[tex]f(y) - f(x) \rightarrow \frac{\frac{y}{y-1} - \frac{x}{x-1}}{y-x} = \frac{-1}{(x-1)(y-1)}[/tex]

    ... Not sure what this quite does... we know this equals |f'(c)|*|y-x| from what you showed me. f'(c) will have to be 1.5 or greater, and thus this is negative. Hence this product will be positive assuming y > x...
    Last edited: Dec 4, 2007
  15. Dec 4, 2007 #14
    if delta=epsilon/M where M is a bound for |f'(x)|, what happens?
  16. Dec 4, 2007 #15


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    That's exactly backwards! If a function is differentiable, then it is continuous. An integrable function may not be continuous.

    The point in the orginal response was that if a function is continuous on a closed interval, then it is uniformly continuous there. [1.5, [itex]\infty[/itex]) is closed and x/(x-1) is continuous on it.
  17. Dec 4, 2007 #16
    You mean compact interval, otherwise take y=x^2 on [0, infinity), which is closed and f is continuous there, but not uniformly.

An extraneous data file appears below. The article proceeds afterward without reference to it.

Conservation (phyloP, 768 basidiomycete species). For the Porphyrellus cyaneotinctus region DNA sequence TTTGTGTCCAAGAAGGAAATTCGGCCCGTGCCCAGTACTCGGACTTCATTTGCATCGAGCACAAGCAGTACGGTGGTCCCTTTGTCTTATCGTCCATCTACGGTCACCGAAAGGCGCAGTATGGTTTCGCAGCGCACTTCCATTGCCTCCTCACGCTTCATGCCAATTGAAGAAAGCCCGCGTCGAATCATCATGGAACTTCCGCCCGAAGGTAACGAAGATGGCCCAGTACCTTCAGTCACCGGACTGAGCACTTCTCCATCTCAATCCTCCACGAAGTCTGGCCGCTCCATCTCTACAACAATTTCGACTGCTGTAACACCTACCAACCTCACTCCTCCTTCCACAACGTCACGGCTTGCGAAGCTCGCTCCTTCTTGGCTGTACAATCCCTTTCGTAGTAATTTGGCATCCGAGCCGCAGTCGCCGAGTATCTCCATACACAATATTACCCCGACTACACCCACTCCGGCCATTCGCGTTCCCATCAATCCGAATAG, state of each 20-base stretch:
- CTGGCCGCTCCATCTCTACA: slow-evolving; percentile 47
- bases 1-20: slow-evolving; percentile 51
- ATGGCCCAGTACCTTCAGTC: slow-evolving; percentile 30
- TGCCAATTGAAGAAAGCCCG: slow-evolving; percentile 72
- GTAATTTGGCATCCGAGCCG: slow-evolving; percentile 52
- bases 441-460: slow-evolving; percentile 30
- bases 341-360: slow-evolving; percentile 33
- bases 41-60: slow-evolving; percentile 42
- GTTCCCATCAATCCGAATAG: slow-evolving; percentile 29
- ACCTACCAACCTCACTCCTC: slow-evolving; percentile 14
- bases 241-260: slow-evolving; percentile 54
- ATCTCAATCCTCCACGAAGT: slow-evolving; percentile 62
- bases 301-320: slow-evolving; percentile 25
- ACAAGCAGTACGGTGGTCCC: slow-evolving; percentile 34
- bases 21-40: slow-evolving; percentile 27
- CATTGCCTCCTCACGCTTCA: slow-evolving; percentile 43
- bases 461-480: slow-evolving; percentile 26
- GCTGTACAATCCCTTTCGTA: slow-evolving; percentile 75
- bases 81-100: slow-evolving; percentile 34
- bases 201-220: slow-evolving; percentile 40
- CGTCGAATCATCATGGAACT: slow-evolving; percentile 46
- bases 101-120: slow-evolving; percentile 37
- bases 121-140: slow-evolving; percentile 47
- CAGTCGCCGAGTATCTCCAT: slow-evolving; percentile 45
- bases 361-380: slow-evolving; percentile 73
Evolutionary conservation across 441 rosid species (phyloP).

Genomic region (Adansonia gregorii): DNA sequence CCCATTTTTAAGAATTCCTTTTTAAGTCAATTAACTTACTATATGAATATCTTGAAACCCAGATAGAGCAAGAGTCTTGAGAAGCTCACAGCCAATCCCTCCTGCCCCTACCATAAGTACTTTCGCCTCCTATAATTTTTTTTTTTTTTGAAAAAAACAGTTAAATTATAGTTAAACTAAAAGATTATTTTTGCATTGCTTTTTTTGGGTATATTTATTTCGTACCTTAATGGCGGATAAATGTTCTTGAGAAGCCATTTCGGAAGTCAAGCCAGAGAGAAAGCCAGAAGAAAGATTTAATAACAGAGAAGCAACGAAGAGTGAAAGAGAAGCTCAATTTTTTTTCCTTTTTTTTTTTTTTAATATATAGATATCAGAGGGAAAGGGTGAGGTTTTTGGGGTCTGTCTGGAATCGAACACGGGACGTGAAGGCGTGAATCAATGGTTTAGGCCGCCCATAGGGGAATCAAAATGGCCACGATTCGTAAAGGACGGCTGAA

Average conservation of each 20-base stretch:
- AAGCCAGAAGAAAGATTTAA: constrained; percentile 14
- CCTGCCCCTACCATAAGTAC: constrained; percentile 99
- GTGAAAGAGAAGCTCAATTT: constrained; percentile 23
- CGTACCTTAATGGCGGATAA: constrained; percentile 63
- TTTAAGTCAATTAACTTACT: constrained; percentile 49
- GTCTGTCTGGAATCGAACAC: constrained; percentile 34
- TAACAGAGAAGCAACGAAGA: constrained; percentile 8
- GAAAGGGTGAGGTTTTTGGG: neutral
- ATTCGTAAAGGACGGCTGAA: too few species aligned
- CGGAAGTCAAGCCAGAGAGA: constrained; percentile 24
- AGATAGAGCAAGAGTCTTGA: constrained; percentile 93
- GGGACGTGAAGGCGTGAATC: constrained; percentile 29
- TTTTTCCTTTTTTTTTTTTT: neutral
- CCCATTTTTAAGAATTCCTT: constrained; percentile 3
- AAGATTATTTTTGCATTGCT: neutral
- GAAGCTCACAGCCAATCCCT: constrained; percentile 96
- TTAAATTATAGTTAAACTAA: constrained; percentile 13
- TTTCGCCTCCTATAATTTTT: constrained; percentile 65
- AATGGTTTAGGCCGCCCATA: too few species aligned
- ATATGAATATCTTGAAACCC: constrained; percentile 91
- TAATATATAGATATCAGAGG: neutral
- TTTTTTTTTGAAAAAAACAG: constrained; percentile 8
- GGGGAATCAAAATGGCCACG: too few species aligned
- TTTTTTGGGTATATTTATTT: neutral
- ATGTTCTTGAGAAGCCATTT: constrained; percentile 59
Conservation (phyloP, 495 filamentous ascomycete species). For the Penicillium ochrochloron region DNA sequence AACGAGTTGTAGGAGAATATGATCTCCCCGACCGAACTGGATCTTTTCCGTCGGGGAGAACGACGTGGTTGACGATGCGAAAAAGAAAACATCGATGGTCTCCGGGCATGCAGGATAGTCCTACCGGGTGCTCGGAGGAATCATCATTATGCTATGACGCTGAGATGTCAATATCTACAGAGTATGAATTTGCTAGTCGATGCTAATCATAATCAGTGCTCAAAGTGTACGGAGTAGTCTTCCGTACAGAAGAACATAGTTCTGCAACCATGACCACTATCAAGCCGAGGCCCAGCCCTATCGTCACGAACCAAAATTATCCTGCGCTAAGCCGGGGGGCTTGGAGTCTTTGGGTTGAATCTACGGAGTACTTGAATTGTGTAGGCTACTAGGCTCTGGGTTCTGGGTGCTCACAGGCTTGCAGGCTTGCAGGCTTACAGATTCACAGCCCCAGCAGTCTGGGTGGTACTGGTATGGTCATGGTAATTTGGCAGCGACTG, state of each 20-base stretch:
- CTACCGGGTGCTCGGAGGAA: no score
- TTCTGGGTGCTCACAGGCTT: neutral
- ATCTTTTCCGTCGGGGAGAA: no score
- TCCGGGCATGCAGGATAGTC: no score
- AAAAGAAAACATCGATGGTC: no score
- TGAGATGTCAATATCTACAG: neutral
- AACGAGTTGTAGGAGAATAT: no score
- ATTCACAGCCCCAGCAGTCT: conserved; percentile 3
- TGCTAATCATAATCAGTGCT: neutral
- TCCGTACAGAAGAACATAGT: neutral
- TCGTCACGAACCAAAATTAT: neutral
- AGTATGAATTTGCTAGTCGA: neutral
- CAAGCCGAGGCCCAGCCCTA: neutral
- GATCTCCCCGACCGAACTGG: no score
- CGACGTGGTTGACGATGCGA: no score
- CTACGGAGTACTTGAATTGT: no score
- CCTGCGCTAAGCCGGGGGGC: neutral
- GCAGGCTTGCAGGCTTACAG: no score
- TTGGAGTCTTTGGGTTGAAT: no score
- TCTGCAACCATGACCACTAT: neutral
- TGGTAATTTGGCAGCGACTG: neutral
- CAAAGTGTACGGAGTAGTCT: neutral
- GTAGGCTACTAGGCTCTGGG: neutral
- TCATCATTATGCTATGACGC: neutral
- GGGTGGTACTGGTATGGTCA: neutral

So that argument is not satisfactory.
    Last edited: Dec 4, 2007
  18. Dec 4, 2007 #17
    Either you meant:

    [tex]\frac{f(y) - f(x)}{y-x} = \frac{\frac{y}{y-1} - \frac{x}{x-1}}{y-x} = \frac{-1}{(x-1)(y-1)}[/tex]

    or you meant:

    [tex]f(y) - f(x) = \frac{y}{y-1} - \frac{x}{x-1} = -\frac{y-x}{(x-1)(y-1)}[/tex]

    You can use the example from your book to finish this. Take the absolute value of both sides in the either 'corrected' equation and rewrite to get:

    [tex]|f(y)-f(x)| = |y-x| \cdot \left| \frac{1}{x-1}\right| \cdot \left| \frac{1}{y-1}\right|[/tex]

    Question: Can you place a bound on [tex]\frac{1}{x-1}[/tex] and [tex]\frac{1}{y-1}[/tex]? If so what is the bound? (Refer to the example in the book and try to figure out how they obtained [tex]1/a^2[/tex]. Then work from there.

    If you wish to know the more general method (one that is much more useful later on), take a look at what I wrote earlier. Examine [tex]f'(c)[/tex] (where [tex]c\in [1.5,\infty)[/tex]). Since you eventually would like to have

    [tex]|f(y)-f(x)|< \epsilon[/tex]​

    and you already have

    [tex]|f(y)-f(x)| = |f'(c)| \cdot |y-x|[/tex],​

    the latter equation should have raised the question: can I place a bound on

    [tex]|f'(c)| = \frac{1}{(c-1)^2}[/tex]​

    where [tex]c\in [1.5,\infty)[/tex]?

    If so, then you can choose [tex]\delta[/tex] in [tex]|y-x|<\delta[/tex] based on the bound so that your desired result

    [tex]|f(y)-f(x)|< \epsilon[/tex]​

    follows immediately.
    Last edited: Dec 4, 2007